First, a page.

How does the PL375 sand??? My dad was in construction, we used "panel adhesive" to glue a ton of different things. Think'n this is kinda the same stuff ??? From what I remember it never cured up real "hard". like you could'nt sand it cleanly. Hope'n this stuff is different.
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Old 01-17-2010, 10:05 AM
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You won't have to sand the kitty hair the way I said to do it.. The kitty hair is only between the hood and scoop.. Then you finish off with Rage Bondo..Very simple.. And will work when done right.. Sorry... But I would save the house hold stuff for the house... 14 years is a pretty good test if you ask me...
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Old 01-17-2010, 10:31 AM
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I'm with Newinteriors LEAVE THE HOME PRODUCTS IN THE HOME!! However, using kitty hair to bond a scoop on is BIG TIME old school and there are MANY much better ways to go. That product was never designed to "bond" (that I can remember) it is a filler, a filler that is simply "Bondo" with fiberglass strands in it. Dodge boy, it may look like "fiberglass resin" because that is all ANY "polyester body filler" is, including RAGE or any other filler. The "Kitty hair" has less talc in it (I would imagine) so it is more transparent than a "regular" plastic filler.

But bonding the scoop on with a 2K "panel bonding adhesive" is the way to go in my opinion. This product is used to bond everything from a "composite" (fiberglass like product) rad support to the aluminum frame and apron in a GM EV-1 electric car, to bonding the SMC (again "fiberglass") inner fenders on a C5-C6 Vette to the aluminum frame (after epoxy primer is applied), to slicing a frame rail with no welds or bolts on a 2008 BMW 5 series!! (NO KIDDING)

Years ago grinding to bare metal and then applying a "Vette Panel Adhesive" (like Kitty hair but finer cut fiberglass strands) to bond on something like that was the norm, and I did many like that.

But today using a 2K "Panel Bonding adhesive" is the cats meow. I would say stripping the paint to bare metal and epoxy priming it then scuffing the epoxy and bonding the scoop on would be the best you could do. After that you want to remove all the exposed adhesive and epoxy priming it over the top. Then use something like "Fibertech" the latest generation of fiberglass reinforced filler by Evercoat to smooth it out.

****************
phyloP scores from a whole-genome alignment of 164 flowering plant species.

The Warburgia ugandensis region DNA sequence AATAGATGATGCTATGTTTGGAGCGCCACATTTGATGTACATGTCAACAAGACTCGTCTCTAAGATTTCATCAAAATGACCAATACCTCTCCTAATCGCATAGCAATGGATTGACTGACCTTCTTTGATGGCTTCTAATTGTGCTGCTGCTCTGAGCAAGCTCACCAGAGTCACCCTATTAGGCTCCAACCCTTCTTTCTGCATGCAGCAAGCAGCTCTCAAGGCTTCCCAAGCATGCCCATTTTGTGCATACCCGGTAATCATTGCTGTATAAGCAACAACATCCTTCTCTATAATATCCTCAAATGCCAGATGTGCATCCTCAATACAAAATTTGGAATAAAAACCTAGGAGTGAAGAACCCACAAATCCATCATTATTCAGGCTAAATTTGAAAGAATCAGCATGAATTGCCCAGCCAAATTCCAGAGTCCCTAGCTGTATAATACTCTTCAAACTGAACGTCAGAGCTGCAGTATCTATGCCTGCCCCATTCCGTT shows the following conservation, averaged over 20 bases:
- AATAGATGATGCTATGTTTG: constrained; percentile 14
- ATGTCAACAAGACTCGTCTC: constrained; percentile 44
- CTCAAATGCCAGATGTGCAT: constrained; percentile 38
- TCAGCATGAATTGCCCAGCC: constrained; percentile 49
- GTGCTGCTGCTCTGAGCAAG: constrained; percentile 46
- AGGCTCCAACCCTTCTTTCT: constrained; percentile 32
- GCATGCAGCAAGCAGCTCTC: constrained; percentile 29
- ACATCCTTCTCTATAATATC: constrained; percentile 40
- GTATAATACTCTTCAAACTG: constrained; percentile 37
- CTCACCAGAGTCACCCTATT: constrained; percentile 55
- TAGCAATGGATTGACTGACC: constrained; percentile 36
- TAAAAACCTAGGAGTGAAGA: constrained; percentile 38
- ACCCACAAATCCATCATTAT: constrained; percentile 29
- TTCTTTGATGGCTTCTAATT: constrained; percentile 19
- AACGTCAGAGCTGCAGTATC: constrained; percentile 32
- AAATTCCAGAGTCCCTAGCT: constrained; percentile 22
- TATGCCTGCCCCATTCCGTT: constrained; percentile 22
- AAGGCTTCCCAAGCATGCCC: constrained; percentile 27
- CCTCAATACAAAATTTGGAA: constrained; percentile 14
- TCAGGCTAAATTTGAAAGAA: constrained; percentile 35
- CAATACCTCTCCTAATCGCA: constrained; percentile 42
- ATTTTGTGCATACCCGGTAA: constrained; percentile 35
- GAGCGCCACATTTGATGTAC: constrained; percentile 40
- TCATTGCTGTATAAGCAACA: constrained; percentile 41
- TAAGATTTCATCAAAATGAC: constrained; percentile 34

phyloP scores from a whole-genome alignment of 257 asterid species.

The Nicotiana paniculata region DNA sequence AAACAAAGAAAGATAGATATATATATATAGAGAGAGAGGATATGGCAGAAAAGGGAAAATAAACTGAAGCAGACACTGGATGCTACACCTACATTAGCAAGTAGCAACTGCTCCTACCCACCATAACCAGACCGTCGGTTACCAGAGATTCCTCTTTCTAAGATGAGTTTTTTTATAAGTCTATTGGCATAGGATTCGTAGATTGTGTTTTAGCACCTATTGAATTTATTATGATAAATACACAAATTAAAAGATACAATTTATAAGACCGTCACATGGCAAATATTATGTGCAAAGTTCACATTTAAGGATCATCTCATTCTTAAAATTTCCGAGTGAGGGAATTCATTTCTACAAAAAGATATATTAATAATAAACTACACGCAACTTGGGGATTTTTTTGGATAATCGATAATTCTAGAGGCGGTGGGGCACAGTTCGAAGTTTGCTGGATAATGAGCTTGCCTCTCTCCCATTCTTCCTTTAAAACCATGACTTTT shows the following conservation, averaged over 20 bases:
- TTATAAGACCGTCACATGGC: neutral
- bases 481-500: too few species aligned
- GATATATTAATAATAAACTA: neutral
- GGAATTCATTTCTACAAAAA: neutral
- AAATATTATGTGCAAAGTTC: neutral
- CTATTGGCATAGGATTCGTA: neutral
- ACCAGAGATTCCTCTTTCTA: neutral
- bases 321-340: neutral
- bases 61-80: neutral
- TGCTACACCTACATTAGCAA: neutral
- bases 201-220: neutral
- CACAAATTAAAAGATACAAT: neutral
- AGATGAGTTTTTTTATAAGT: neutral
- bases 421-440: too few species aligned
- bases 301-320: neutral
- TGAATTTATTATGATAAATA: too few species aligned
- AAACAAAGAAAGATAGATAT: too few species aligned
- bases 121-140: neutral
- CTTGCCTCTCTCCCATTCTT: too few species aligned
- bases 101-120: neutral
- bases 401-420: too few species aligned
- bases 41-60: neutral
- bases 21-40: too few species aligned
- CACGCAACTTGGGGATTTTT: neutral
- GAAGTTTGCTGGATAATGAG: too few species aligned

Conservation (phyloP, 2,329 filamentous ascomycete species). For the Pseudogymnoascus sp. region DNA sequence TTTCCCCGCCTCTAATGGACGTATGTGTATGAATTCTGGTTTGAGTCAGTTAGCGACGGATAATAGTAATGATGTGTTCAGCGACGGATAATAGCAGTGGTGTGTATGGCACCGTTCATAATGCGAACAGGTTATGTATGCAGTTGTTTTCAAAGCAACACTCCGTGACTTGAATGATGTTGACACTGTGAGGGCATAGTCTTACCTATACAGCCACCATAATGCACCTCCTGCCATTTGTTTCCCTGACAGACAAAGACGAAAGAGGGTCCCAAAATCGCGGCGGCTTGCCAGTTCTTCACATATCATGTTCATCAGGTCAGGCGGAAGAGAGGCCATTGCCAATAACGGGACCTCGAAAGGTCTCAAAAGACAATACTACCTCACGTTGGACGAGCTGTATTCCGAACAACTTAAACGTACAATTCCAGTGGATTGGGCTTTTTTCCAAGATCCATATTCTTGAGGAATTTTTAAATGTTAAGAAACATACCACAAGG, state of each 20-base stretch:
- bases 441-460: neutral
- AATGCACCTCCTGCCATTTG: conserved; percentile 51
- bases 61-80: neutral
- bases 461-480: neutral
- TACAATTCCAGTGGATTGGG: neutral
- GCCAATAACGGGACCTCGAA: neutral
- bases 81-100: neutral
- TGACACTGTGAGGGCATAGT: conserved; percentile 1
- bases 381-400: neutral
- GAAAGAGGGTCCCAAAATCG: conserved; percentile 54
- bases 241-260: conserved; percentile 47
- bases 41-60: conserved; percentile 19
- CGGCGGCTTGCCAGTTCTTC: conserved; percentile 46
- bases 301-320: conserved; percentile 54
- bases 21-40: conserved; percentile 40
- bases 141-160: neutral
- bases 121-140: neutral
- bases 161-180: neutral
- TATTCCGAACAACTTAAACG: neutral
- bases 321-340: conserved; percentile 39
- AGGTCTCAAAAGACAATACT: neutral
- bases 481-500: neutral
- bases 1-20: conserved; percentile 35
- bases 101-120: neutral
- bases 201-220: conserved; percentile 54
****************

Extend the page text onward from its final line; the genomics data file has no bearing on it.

Now, I can't make it clear enough, I have not molded in something like this in years so there may be a better way. But I have did those repairs to frames and Vette inner fenders and the like and this panel bonding adhesive over epoxy primer is THE way to go in my opinion.



Available at http://autobodystore.net/Merchant2/m...Category_Code=

http://solutions.3m.com/wps/portal/3...beNGQGZXQ0C5gl

http://www.lord.com/Home/ProductsSer...0/Default.aspx

Brian
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Old 01-17-2010, 10:38 AM
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Yes your right.. It is old school,, But it work's.. And I would have to say your way is a lot better.. But remember to let him know how much the gun and stuff will cost compared to the way I said.. I told him that way because most people building there car in there garage, Is wanting to save a little money.. Them gun's with a set up can get a little pricey.. I was just letting him know a cheap and easy way to go.. And work's very very well..
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Old 01-17-2010, 11:28 AM
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Quote:
Originally Posted by NEW INTERIORS
Yes your right.. It is old school,, But it work's.. And I would have to say your way is a lot better.. But remember to let him know how much the gun and stuff will cost compared to the way I said.. I told him that way because most people building there car in there garage, Is wanting to save a little money.. Them gun's with a set up can get a little pricey.. I was just letting him know a cheap and easy way to go.. And work's very very well..
You are right there, it is expensive. But there are a few ways out, the paint store will often loan you the gun.

But honestly, "kitty hair" isn't designed for "Bonding" at all, it is a filler as far as I know or could find in the catalog.

"Kitty Hair®
Best known for its bridging capabilities in rebudiling shattered fiberglass and for reinforcing torn or rusted areas of sheet metal. Formulated with long strands of chopped fiberglass. Double the strength of standard fillers. Waterproof. Rustproof. Can be used with or without fiberglass cloth or mat. Should be finished with Rage® and/or Metal Glaze®. Blue cream hardener included."


Click here for Evercoats site on Kitty Hair.

And here in the tech sheet nothing is mentioned about bonding. They do say things like "bridges well OVER" seams or something like that.

Click here for tech sheet.

I know they don't say anything in this little Fiber tech blurb about using it as an adhesive but but they do mention it in the tech sheet, Do notice that "adhesion" is mentioned where it isn't in the Kitty Hair description.

"Fiber Tech™
An innovative all purpose repair compound formulated with Kevlar® and other high tech fibers. Its superior strength and adhesion is ideal for repairing SMC, rigid plastic body panels, i.e., ground effects, spoilers, running boards, fenders, hoods, etc. It also contains ZNX-7™ for superior adhesion to steel, galvanized steel and aluminum. Blue cream hardener included".